BY ERIC MARCHESE / CONTRIBUTING WRITER
Feb. 17, 2015, Updated 9:21 p.m
Asking people to think about Bonnie and Clyde without evoking the iconic 1967 film is a pretty tall order. David Newman and Robert Benton's script, Arthur Penn's direction and Faye Dunaway and Warren Beatty as the outlaw duo combined to create a landmark in cinematic history.
It makes sense that while creating a musical stage version about Bonnie and Clyde for La Jolla Playhouse, composer Frank Wildhorn, lyricist Don Black and book writer Ivan Menchell would focus on events and characters not in the film.
Costa Mesa Playhouse's production of the 2009 musical shows that decision to be a double-edged sword. Though some elements unique to the stage version are well worth having, much of what makes the movie memorable is absent.
The resulting show isn't always satisfying. Its music is beautifully handled but sacrifices period authenticity for Broadway commercialism. Its brief scenes and songs keep the pace from dragging, but often fall short of illuminating the characters.
Lance Smith and Ashley Arlene Nelson head director David A. Blair's solid cast, their performances driving Menchell's script and CMP's production. Nelson and Smith are equals in every way. Both characters are willful and unyielding: When one pushes, the other pushes back.
Blair and his two stars also avoid the pitfalls of making the duo either too likable or not sympathetic enough. What's more, once the action starts to rev up (that is, after intermission), we're genuinely invested in Bonnie and Clyde, and care about their fate.
The real focus here is the four-way interaction of Bonnie, Clyde, Clyde's older brother Buck (Garrett Chandler) and Buck's wife Blanche (Elizabeth Suzanne). Seeing both couples offers a study in contrasts.
While Bonnie and Clyde bolster each other's delusions, the pious Blanche pushes Buck to give up robbery and get a fresh start in life. Buck likes the idea of being free of constantly running and hiding from the law, but is torn: Each time Clyde shows up, he gets swept along by the thrill of crime.
This version of the story excludes the characters of Barrow gang cohort C.J. Moss and his shifty dad, and downplays the role of Texas Rangers Captain Frank Hamer. In their place is Ted Hinton (Eric T. Anderson), a deputy sheriff in Bonnie's hometown of West Dallas, Tex.
Ted has loved Bonnie since their high school days. Portrayed in dialogue and song, his pursuit of the duo has as much to do with his dream of rescuing Bonnie as it does in punishing Clyde – not just for his crimes but for capturing Bonnie's heart.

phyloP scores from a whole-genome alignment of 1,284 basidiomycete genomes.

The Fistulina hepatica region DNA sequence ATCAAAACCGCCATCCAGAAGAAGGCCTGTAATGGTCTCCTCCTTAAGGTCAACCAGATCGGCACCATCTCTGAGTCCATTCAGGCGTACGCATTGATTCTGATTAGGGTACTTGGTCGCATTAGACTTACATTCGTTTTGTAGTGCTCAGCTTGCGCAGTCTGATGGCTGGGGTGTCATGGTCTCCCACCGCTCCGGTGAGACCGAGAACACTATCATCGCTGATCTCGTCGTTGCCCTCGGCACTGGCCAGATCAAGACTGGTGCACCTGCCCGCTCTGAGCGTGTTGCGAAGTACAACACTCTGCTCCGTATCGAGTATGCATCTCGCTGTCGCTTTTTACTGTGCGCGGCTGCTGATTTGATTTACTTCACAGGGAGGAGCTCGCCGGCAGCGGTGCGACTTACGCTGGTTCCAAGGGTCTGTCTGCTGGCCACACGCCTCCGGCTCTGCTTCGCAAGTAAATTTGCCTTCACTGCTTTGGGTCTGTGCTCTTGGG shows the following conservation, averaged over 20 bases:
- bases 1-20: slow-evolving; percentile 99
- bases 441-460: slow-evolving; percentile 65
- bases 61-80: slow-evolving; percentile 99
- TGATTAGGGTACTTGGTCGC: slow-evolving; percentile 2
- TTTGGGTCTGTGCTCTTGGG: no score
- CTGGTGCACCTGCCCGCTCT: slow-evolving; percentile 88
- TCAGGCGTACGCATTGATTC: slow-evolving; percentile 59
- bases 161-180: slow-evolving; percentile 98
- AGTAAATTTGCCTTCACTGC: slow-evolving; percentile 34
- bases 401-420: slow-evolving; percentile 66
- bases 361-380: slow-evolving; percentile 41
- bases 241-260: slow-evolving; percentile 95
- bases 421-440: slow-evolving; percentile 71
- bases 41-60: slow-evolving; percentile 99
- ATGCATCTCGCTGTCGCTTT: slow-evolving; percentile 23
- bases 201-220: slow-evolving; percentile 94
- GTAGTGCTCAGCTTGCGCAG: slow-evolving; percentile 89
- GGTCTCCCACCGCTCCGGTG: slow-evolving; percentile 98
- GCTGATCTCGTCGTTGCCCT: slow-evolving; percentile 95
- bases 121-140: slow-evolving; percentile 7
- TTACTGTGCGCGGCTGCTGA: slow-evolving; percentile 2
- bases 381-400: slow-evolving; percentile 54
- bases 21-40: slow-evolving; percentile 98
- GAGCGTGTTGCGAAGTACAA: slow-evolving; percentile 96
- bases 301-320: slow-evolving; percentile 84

CMP's production is hard-pressed to evoke the bleak aridity of the Southwest during the Depression, most of which is due to the show itself. While much of Wildhorn's score has the flavor and feel of country, blues and gospel, the songs are primarily Broadway-style pop and rock numbers.
Given that, musical director Taylor Stephenson, playing piano and conducting a five-piece band, brings exciting life to the 16 songs and their various reprises. Natalie MacInnis' dance steps are well-integrated into the musical numbers, all of which are expertly sung and danced by Blair's cast.
Nelson's Bonnie is a strong-willed, defiant spitfire – no Faye Dunaway-like neuroticism here. Her portrayal is pegged to Bonnie's duality as a beauty whose barren emotional state mirrors the world around her.
Smith is an appealing, almost charismatic Clyde who's refreshingly candid about his dreams of using armed robbery to achieve fame. What we don't get from him is Clyde's hell-raising, good-old-boy core, paralyzing guilt over his dead victims and his stark sense of fatalism.
Chandler's Buck is a big, lumbering guy who looks to Clyde and Blanche for inspiration but usually heeds Clyde. Suzanne is a powerhouse: Though physically underwhelming, her Blanche is every bit as forceful as Bonnie.
Anderson deftly defines Ted's poignant, and doomed, tenderness toward Bonnie. Michael Dale Brown gives us Capt. Hamer's able mind and tough professionalism if not his swagger. Blair's supporting cast and seven-person ensemble lend credibility while filling out each scene.
The all-purpose set design (uncredited) serves well as a backdrop for the story's many Midwest locales. The show's handsome, detailed costumes (also uncredited) help fix the action squarely in the depths of the Depression.
Also of the story's time and place is Bonnie and Clyde's pale yellow 1934 Ford deluxe sedan getaway car, nicely represented by Marcus Pizzuti's sculpture. The show opens with the duo being slaughtered in that car, then flashes back to a time before the world had heard the names of Bonnie and Clyde.
'Bonnie & Clyde'
When: Through March 8. 8 p.m. Fridays-Saturdays, 2 p.m. Sundays
Where: Costa Mesa Playhouse, 661 Hamilton St., Costa Mesa
How much: $22 ($20 seniors/students)
Length: 2 hours, 35 minutes
Suitability: Adult language and content